We request a right crosswind departure from 28L and get taxi clearance. I do the runup in the runup area — nothing weird or unusual about this, either — then we saunter up to 28L at Alpha. I call tower, and get told initially to hold short for traffic in the pattern (a 172 I can see on downwind for 28L), then get a quick “2 mike alpha, cleared for immediate take off runway 28L, traffic's on left downwind, right crosswind departure approved” (or something like that). I get the hint, and we do a fast arcing turn onto the centreline, and start the takeoff run. The DA-40 has a castoring nose wheel, with little rudder authority below about 30 knots, so you have to use differential braking on the ground for most turns; this can be an issue for the first few hundred metres of the takeoff roll, as you really don't want to use braking to maintain directional stability as you're trying to accelerate, but what else is there? I'm familiar with this from both the Tiger and the Cirrus, but it's still a bit annoying, especially on narrower runways. Still, we survive, and I rotate at Vr — or, rather, the plane lifts off with little input from me on this, before I'd even started to pull back on the stick. Flaps up and fuel pump off on initial climb out, then a quick right turn to heading 030, then we're on our way. Pull the prop back to 2400, keep the throttle full forward (this plane is fine running continuously oversquare), and we climb quickly — we have a 1400' ceiling here below Oakland's Class C airspace we can't break for several minutes, and I have to be very careful with this (I'm used to departing Oakland, where this isn't an issue as long as you stay out of the much higher KSFO Class B airspace, which is easy). The controls all feel absolutely fine to me — it's a nicely balanced plane, and nothing about stick or pedals feels weird or uncomfortable. But the climb out angle at Vy feels too high for me, and I drop the nose a bit so I can see better.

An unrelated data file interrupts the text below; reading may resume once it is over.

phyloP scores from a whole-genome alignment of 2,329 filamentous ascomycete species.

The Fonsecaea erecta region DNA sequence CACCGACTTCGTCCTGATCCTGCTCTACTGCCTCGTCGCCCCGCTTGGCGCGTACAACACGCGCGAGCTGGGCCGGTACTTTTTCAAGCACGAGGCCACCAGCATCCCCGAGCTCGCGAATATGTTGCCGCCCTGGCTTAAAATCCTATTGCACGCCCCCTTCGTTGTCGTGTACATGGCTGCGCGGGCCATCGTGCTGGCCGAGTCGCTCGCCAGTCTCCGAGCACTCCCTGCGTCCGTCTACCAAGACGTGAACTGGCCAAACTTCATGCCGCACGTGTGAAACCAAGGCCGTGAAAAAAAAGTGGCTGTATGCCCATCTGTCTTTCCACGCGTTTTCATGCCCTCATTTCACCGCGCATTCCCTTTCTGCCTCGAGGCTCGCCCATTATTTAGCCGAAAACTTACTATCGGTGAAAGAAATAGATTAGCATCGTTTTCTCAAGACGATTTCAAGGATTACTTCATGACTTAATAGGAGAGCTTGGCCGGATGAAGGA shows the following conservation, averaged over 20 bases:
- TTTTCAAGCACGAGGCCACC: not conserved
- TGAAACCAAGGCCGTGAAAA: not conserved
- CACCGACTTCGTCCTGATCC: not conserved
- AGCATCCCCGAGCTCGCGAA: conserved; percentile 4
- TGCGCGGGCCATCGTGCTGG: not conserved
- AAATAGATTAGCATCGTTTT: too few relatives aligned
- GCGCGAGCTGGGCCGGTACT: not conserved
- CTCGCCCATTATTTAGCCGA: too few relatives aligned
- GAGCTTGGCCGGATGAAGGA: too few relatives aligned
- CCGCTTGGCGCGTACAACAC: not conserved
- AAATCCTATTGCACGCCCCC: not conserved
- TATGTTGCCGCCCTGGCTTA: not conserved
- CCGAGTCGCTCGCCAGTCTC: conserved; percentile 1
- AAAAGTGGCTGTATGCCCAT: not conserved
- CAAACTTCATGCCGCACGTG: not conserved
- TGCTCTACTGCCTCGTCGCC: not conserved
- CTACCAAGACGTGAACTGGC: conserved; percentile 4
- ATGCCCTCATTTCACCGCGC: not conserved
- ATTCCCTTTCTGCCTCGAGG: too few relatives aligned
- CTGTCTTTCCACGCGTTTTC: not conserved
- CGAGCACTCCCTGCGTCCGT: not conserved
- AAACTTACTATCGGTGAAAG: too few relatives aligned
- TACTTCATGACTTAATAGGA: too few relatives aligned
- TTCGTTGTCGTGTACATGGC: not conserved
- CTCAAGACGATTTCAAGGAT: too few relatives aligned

Once past the edge of the Class C we climb towards 3,500 and head out over the hills. For the first time I can see the Diablo Valley, and it's really hazy. I tell John I'm not sure I'm comfortable with doing airwork out there — the visibility is MVFR at best, and I'd like to be able to actually see other planes while doing steep turns, etc. John's OK with that, and suggests we circumnavigate Mt Diablo, which I'm up for. I quickly get a feel for the trim on this plane — a lot more sensitive than the 172, but easily usable, and within a few minutes I'm very comfortable with the way it all handles. As John says, there's a nice harmony between aileron and elevator controls, and the engine's efficient and effective. After leveling off and proper trimming and leaning, we're doing (from memory) 135 KIAS on 75% power at 9.5 GPH, which is considerably better than a 172. I engage the autopilot (a bog-standard KAP 140, something I could probably use with my eyes closed), and we start around Mt Diablo. The view from up here is hazy, wintry, beautiful, almost monochromatic. On the far side, John asks if I'd like to go over to Rio Vista (O88) for landing practice. Of course! We set the GPS accordingly, and off we go. Ground visibility here is poor — a few miles — and the sight of the windfarm's windmills in the same nearly monochromatic soft Delta haze is other-worldly.